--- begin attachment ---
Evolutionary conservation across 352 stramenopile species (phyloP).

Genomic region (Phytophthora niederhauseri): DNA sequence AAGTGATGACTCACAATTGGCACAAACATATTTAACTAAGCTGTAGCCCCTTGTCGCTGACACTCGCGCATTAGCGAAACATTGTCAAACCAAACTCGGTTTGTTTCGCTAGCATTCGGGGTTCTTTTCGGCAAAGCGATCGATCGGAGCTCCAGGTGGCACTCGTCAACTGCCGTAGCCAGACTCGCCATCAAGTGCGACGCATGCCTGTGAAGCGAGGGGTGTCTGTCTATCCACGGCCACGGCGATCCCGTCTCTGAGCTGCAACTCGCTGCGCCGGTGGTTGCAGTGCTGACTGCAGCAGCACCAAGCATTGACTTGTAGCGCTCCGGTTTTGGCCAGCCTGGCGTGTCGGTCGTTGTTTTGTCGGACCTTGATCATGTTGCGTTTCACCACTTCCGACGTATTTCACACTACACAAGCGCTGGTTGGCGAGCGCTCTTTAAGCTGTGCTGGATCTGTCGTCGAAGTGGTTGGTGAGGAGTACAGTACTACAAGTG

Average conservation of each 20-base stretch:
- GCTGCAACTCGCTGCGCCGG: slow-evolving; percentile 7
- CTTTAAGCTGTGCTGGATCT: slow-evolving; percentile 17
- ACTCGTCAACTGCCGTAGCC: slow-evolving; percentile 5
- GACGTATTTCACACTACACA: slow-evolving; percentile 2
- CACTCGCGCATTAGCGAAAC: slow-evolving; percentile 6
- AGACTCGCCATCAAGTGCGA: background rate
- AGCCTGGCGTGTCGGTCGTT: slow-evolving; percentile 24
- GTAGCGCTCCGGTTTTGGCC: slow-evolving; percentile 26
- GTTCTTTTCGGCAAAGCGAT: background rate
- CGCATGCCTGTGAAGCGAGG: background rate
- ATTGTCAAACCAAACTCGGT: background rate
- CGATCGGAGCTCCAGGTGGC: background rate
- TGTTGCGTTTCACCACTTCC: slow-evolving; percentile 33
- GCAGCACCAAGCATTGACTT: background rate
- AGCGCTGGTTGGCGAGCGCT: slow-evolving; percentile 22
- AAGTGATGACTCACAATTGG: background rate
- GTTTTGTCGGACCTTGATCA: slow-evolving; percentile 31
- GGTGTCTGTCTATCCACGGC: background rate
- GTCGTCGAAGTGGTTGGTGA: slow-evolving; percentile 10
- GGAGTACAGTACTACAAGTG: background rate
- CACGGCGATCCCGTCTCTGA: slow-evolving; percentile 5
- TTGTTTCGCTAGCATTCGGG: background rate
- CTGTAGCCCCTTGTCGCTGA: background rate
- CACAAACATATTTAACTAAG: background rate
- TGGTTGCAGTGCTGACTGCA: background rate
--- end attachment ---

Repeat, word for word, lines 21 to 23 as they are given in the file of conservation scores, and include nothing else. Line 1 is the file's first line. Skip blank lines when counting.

- GGTGTCTGTCTATCCACGGC: background rate
- GTCGTCGAAGTGGTTGGTGA: slow-evolving; percentile 10
- GGAGTACAGTACTACAAGTG: background rate